“Now do you believe me?” Moyshe-Itzke spat fire at the dogcatcher. The dog hangman gave a brilliant smile like a splinter of glass in a garbage can. “You’re both lying. But I’ll give you a chance. You can redeem the piece of shit for no more than ten zlotys.”
Ten zlotys. Where could he get his hands on that? With the few rubles that his father had tossed with a jingle into the pocket of his blue robe during a visit, Moyshe-Itzke had already acquired tobacco, a yellow copying pencil, and some paper to match wits with Byron and Dostoyevsky. He essentially had nothing left but a few pennies. It’s an insult to the lips to haggle with a dogcatcher. It’s the time and the place for action. Hamlet’s fate hangs in the balance. As soon as the wagon starts off there won’t be time for any appeal. There’s only one way left: force! Beat up the nooseman and free the dog.
A double miracle occurred. From within the crowd surrounding the two men, a girl like the newly hatched spring approached, wearing a man’s double-breasted jacket and a flowered blouse. She redeemed the dog from behind bars with her ten zlotys.
Her name was Yetl Gonkrey. The double miracle was that along with the dog she also redeemed Moyshe-Itzke’s loneliness.
After leaving for the institution alone and coming back as a group of three, they made the musty room in Gitke Toybe’s Alley full of life.
The father with the two professions saw right away that he was superfluous and departed to make his lodgings with a relative, learning a third trade: playing and losing at cards with his friends the butchers.
Yetl was short, with yellow hair. If you like, blonde—a thread of freckles on her throat. Both of those smiles, on her face and her throat, teased each other and a third, Moyshe-Itzke. He liked to tell the story over and over again how Yetl first got into his head and then his heart. How her skin is misted over. And if her men’s jacket had been buttoned over her flowered blouse at that first meeting, nothing would have happened.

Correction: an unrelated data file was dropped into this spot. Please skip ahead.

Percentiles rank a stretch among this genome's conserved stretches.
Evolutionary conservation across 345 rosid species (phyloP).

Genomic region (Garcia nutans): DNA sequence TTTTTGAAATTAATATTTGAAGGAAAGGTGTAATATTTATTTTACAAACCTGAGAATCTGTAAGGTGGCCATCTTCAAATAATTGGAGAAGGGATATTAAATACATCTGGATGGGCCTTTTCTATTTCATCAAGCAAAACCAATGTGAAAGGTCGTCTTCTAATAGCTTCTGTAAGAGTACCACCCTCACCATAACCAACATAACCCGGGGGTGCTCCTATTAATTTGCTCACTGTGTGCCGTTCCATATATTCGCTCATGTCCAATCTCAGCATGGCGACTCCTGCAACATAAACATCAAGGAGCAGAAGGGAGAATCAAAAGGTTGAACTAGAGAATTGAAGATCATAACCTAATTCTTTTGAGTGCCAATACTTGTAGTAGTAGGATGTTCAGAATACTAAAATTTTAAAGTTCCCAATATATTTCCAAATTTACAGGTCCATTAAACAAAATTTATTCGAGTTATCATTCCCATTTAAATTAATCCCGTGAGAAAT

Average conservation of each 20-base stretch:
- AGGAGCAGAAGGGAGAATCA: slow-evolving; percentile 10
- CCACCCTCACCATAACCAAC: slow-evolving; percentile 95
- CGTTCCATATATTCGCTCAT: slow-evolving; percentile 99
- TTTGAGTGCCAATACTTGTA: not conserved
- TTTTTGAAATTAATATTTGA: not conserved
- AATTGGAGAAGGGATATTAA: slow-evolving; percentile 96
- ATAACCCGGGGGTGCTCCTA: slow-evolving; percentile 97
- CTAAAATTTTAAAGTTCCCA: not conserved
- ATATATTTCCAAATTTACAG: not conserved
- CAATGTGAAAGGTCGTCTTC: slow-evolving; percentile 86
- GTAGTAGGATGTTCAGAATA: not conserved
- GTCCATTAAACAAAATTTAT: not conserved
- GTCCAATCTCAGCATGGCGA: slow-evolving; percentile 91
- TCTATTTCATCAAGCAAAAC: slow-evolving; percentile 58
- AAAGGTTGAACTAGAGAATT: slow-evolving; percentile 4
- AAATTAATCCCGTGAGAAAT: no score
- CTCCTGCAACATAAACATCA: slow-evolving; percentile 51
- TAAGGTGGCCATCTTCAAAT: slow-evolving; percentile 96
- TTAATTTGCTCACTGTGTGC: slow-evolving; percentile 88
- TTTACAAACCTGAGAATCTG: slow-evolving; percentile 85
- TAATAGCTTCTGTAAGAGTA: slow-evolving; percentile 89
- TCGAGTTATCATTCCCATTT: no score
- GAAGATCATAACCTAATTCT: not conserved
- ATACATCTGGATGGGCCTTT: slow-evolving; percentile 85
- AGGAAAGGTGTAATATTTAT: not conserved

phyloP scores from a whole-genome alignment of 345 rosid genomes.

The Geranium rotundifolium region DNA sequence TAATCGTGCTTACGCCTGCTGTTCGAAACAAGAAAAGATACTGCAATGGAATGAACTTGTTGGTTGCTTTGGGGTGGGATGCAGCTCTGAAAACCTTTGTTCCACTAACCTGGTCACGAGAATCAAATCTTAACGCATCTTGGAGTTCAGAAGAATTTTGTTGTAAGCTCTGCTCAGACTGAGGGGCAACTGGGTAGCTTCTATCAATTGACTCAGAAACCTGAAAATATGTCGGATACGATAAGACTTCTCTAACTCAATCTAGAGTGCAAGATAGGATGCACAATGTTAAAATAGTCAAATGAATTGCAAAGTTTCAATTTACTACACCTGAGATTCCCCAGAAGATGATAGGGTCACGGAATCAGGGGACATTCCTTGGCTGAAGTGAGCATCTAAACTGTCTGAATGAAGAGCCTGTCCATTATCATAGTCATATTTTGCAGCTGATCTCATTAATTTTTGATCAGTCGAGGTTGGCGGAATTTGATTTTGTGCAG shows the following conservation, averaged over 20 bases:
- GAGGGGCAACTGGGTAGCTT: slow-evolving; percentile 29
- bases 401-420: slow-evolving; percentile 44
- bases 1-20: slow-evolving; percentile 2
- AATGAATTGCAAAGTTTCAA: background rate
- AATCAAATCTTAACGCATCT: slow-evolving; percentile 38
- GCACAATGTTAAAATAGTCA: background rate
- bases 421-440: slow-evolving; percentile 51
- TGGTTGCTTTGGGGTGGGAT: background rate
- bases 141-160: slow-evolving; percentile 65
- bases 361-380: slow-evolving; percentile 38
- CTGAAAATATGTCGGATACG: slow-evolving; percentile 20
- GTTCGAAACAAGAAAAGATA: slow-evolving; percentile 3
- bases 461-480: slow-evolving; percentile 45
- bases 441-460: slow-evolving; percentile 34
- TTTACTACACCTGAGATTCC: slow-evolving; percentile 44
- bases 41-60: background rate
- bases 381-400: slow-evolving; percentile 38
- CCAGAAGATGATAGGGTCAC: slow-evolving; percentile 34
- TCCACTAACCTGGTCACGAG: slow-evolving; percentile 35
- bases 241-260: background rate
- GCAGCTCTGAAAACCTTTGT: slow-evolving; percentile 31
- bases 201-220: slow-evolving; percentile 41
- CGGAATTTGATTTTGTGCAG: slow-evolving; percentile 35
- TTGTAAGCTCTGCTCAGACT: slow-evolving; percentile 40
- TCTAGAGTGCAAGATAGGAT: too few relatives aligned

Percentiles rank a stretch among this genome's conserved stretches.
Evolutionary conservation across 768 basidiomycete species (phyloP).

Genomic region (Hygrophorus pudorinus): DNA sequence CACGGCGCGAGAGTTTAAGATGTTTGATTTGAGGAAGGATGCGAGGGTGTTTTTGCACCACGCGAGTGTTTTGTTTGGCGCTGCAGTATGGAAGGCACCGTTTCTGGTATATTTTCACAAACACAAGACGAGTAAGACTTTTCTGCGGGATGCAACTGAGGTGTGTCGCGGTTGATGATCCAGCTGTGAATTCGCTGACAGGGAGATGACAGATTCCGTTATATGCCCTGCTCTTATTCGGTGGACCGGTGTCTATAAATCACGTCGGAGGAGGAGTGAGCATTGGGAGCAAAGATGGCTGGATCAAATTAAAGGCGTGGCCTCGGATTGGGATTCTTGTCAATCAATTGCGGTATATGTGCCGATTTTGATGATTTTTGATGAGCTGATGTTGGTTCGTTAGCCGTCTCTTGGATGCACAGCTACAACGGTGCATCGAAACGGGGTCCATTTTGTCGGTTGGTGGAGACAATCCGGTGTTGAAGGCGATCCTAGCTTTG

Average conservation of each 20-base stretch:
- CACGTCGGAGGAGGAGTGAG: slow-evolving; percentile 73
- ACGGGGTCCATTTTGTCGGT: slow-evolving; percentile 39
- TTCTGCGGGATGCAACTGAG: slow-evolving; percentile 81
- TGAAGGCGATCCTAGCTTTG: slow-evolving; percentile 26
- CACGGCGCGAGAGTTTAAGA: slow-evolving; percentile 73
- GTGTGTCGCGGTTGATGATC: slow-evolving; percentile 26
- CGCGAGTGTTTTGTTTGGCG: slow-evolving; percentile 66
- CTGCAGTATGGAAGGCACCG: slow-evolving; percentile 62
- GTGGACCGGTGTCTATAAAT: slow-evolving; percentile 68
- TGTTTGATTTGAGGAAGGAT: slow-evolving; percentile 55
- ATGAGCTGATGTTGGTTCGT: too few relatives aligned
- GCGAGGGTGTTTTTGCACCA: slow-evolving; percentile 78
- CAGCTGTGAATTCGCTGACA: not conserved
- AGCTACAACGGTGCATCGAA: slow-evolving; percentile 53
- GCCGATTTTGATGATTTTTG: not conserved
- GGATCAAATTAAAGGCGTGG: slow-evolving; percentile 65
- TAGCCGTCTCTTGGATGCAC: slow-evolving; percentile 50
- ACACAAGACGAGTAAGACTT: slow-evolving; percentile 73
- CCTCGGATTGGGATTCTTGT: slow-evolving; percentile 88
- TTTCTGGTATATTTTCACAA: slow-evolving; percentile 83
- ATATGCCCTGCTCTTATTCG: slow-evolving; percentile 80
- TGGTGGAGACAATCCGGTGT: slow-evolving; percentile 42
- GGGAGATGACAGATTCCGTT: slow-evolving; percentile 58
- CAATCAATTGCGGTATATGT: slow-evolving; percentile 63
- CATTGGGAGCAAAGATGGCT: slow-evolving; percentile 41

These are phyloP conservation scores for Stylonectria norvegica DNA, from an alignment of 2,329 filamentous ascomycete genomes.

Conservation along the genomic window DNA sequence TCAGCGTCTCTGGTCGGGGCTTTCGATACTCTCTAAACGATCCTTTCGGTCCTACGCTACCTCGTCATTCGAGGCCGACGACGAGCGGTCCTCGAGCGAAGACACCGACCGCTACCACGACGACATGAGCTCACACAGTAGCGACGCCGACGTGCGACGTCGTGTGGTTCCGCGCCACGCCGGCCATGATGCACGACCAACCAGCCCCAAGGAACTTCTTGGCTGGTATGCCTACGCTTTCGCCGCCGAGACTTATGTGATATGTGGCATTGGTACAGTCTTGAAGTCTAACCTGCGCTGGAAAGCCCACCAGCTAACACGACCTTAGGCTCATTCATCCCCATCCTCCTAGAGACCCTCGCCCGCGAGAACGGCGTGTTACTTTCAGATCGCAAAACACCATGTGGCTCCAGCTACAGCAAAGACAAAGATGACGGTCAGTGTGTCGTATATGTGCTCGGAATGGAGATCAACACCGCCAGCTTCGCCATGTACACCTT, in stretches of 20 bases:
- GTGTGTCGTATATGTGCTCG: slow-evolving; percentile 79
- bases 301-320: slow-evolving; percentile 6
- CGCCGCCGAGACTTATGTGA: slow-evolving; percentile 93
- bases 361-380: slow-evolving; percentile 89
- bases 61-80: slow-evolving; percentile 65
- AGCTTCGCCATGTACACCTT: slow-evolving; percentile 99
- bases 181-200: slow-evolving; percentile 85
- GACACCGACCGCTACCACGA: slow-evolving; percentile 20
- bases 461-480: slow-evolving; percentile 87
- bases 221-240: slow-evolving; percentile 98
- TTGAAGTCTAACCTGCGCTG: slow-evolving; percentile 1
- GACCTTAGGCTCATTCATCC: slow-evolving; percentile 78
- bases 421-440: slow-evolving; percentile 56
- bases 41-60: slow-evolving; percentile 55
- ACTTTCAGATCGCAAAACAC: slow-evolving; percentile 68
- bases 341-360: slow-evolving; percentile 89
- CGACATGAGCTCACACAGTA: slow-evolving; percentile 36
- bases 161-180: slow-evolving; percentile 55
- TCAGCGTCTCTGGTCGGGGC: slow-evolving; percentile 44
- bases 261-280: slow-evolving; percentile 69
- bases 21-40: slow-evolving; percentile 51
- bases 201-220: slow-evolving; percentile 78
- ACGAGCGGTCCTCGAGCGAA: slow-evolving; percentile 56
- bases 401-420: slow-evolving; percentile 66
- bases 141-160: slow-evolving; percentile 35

Yetl was a kindergarten teacher. She worked with ease but lightly, since now she had someone to work for. Besides her own mouth, she had a second mouth to feed: Hamlet was sitting at the table now like a real person.
The teacher was in love with Moyshe-Itzke, not just head over heels but also over her abilities. She believed him that he would live forever, that someone could break through. But she was miffed that it couldn’t be both of them, only him. Moyshe-Itzke taught Yetl all about it and explained why he was the chosen one.
“When a person dies, Yetele, it’s because the number of words God has set for him has run out. But the number of words set for me is without end.”
Another time, he added: “You must know, Yetele, when a person dies all of a sudden, there’s no one to talk to.”
She also heard these words of comfort from him: “You shouldn’t be embarrassed that you were born a girl. They’ll still write about you in the papers.”
When Moyshe-Itzke would read aloud a poem he had written to Yetl, or roar out a short story that consisted of one sentence a mile long, her cheeks would light up with colors of desire. So she also gladly accepted his philosophy of life. There was only one thing Yetl couldn’t get used to—the way he would suddenly explode in laughter. When Moyshe-Itzke would roar out such laughter in the middle of everything, unasked for, unhinged, she would accompany him on the keys of her tears.